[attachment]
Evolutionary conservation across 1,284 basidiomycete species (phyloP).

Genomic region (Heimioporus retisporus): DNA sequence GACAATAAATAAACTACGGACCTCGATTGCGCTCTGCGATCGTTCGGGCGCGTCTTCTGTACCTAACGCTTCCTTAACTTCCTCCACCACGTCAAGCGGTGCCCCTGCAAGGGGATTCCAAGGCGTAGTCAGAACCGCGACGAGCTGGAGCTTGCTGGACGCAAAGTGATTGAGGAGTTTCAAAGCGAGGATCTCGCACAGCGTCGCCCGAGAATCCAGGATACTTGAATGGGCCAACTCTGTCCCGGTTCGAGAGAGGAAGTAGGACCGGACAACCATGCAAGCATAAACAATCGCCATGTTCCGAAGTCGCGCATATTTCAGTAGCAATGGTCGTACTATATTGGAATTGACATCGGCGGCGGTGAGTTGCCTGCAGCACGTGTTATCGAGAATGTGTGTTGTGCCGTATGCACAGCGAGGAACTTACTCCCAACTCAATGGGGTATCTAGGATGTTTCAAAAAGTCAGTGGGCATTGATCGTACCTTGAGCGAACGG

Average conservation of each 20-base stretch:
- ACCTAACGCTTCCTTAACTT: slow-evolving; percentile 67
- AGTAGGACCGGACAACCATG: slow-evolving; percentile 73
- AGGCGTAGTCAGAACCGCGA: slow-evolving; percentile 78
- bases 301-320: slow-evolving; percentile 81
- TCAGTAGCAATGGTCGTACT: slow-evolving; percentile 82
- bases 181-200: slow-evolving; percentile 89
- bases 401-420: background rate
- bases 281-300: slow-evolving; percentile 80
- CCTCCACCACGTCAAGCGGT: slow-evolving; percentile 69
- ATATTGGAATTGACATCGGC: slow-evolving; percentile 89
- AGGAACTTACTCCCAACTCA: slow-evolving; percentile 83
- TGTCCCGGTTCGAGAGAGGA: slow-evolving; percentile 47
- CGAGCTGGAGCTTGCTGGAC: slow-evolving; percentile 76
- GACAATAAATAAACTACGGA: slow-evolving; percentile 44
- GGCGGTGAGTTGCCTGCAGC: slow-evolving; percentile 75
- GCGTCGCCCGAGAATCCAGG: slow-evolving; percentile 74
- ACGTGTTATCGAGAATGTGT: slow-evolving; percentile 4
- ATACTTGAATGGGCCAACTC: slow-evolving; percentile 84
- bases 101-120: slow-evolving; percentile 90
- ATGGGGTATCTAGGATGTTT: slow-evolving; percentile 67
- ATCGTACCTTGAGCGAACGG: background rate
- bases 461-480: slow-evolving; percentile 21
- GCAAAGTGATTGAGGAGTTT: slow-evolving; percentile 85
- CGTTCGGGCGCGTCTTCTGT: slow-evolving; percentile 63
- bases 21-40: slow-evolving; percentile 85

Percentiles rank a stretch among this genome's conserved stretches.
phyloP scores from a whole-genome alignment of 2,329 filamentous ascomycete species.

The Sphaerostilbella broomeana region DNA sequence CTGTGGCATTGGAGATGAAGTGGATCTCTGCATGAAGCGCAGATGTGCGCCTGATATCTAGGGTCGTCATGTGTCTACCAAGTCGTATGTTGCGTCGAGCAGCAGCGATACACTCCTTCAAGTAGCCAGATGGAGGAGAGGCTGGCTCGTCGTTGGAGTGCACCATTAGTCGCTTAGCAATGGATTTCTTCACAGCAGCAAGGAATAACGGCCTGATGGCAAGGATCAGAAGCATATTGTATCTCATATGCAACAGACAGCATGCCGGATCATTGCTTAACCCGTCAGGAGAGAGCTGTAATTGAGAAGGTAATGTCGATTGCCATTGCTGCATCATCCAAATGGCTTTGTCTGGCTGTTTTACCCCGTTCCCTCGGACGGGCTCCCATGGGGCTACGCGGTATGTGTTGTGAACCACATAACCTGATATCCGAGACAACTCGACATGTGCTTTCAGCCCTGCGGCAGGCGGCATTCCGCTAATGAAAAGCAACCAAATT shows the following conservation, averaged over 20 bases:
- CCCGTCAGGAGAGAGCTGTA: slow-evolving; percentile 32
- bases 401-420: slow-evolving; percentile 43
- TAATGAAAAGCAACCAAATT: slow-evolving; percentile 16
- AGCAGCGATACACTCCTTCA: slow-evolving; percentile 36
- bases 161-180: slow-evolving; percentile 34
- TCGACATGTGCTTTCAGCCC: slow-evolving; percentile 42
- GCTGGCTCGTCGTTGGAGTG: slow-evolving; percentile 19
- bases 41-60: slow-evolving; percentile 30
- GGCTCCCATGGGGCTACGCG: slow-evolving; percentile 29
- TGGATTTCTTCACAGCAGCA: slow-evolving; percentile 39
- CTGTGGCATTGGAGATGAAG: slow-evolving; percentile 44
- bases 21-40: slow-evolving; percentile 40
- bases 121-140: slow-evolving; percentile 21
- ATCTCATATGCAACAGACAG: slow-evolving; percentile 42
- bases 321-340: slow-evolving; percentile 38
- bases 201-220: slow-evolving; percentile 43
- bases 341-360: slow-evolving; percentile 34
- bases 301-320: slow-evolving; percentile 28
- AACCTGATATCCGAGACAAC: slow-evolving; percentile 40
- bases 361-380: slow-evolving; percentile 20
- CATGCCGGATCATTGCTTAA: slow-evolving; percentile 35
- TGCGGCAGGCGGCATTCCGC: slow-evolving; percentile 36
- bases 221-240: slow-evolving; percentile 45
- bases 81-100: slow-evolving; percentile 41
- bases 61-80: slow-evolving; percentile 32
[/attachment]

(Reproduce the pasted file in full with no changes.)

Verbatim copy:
Evolutionary conservation across 1,284 basidiomycete species (phyloP).

Genomic region (Heimioporus retisporus): DNA sequence GACAATAAATAAACTACGGACCTCGATTGCGCTCTGCGATCGTTCGGGCGCGTCTTCTGTACCTAACGCTTCCTTAACTTCCTCCACCACGTCAAGCGGTGCCCCTGCAAGGGGATTCCAAGGCGTAGTCAGAACCGCGACGAGCTGGAGCTTGCTGGACGCAAAGTGATTGAGGAGTTTCAAAGCGAGGATCTCGCACAGCGTCGCCCGAGAATCCAGGATACTTGAATGGGCCAACTCTGTCCCGGTTCGAGAGAGGAAGTAGGACCGGACAACCATGCAAGCATAAACAATCGCCATGTTCCGAAGTCGCGCATATTTCAGTAGCAATGGTCGTACTATATTGGAATTGACATCGGCGGCGGTGAGTTGCCTGCAGCACGTGTTATCGAGAATGTGTGTTGTGCCGTATGCACAGCGAGGAACTTACTCCCAACTCAATGGGGTATCTAGGATGTTTCAAAAAGTCAGTGGGCATTGATCGTACCTTGAGCGAACGG

Average conservation of each 20-base stretch:
- ACCTAACGCTTCCTTAACTT: slow-evolving; percentile 67
- AGTAGGACCGGACAACCATG: slow-evolving; percentile 73
- AGGCGTAGTCAGAACCGCGA: slow-evolving; percentile 78
- bases 301-320: slow-evolving; percentile 81
- TCAGTAGCAATGGTCGTACT: slow-evolving; percentile 82
- bases 181-200: slow-evolving; percentile 89
- bases 401-420: background rate
- bases 281-300: slow-evolving; percentile 80
- CCTCCACCACGTCAAGCGGT: slow-evolving; percentile 69
- ATATTGGAATTGACATCGGC: slow-evolving; percentile 89
- AGGAACTTACTCCCAACTCA: slow-evolving; percentile 83
- TGTCCCGGTTCGAGAGAGGA: slow-evolving; percentile 47
- CGAGCTGGAGCTTGCTGGAC: slow-evolving; percentile 76
- GACAATAAATAAACTACGGA: slow-evolving; percentile 44
- GGCGGTGAGTTGCCTGCAGC: slow-evolving; percentile 75
- GCGTCGCCCGAGAATCCAGG: slow-evolving; percentile 74
- ACGTGTTATCGAGAATGTGT: slow-evolving; percentile 4
- ATACTTGAATGGGCCAACTC: slow-evolving; percentile 84
- bases 101-120: slow-evolving; percentile 90
- ATGGGGTATCTAGGATGTTT: slow-evolving; percentile 67
- ATCGTACCTTGAGCGAACGG: background rate
- bases 461-480: slow-evolving; percentile 21
- GCAAAGTGATTGAGGAGTTT: slow-evolving; percentile 85
- CGTTCGGGCGCGTCTTCTGT: slow-evolving; percentile 63
- bases 21-40: slow-evolving; percentile 85

Percentiles rank a stretch among this genome's conserved stretches.
phyloP scores from a whole-genome alignment of 2,329 filamentous ascomycete species.

The Sphaerostilbella broomeana region DNA sequence CTGTGGCATTGGAGATGAAGTGGATCTCTGCATGAAGCGCAGATGTGCGCCTGATATCTAGGGTCGTCATGTGTCTACCAAGTCGTATGTTGCGTCGAGCAGCAGCGATACACTCCTTCAAGTAGCCAGATGGAGGAGAGGCTGGCTCGTCGTTGGAGTGCACCATTAGTCGCTTAGCAATGGATTTCTTCACAGCAGCAAGGAATAACGGCCTGATGGCAAGGATCAGAAGCATATTGTATCTCATATGCAACAGACAGCATGCCGGATCATTGCTTAACCCGTCAGGAGAGAGCTGTAATTGAGAAGGTAATGTCGATTGCCATTGCTGCATCATCCAAATGGCTTTGTCTGGCTGTTTTACCCCGTTCCCTCGGACGGGCTCCCATGGGGCTACGCGGTATGTGTTGTGAACCACATAACCTGATATCCGAGACAACTCGACATGTGCTTTCAGCCCTGCGGCAGGCGGCATTCCGCTAATGAAAAGCAACCAAATT shows the following conservation, averaged over 20 bases:
- CCCGTCAGGAGAGAGCTGTA: slow-evolving; percentile 32
- bases 401-420: slow-evolving; percentile 43
- TAATGAAAAGCAACCAAATT: slow-evolving; percentile 16
- AGCAGCGATACACTCCTTCA: slow-evolving; percentile 36
- bases 161-180: slow-evolving; percentile 34
- TCGACATGTGCTTTCAGCCC: slow-evolving; percentile 42
- GCTGGCTCGTCGTTGGAGTG: slow-evolving; percentile 19
- bases 41-60: slow-evolving; percentile 30
- GGCTCCCATGGGGCTACGCG: slow-evolving; percentile 29
- TGGATTTCTTCACAGCAGCA: slow-evolving; percentile 39
- CTGTGGCATTGGAGATGAAG: slow-evolving; percentile 44
- bases 21-40: slow-evolving; percentile 40
- bases 121-140: slow-evolving; percentile 21
- ATCTCATATGCAACAGACAG: slow-evolving; percentile 42
- bases 321-340: slow-evolving; percentile 38
- bases 201-220: slow-evolving; percentile 43
- bases 341-360: slow-evolving; percentile 34
- bases 301-320: slow-evolving; percentile 28
- AACCTGATATCCGAGACAAC: slow-evolving; percentile 40
- bases 361-380: slow-evolving; percentile 20
- CATGCCGGATCATTGCTTAA: slow-evolving; percentile 35
- TGCGGCAGGCGGCATTCCGC: slow-evolving; percentile 36
- bases 221-240: slow-evolving; percentile 45
- bases 81-100: slow-evolving; percentile 41
- bases 61-80: slow-evolving; percentile 32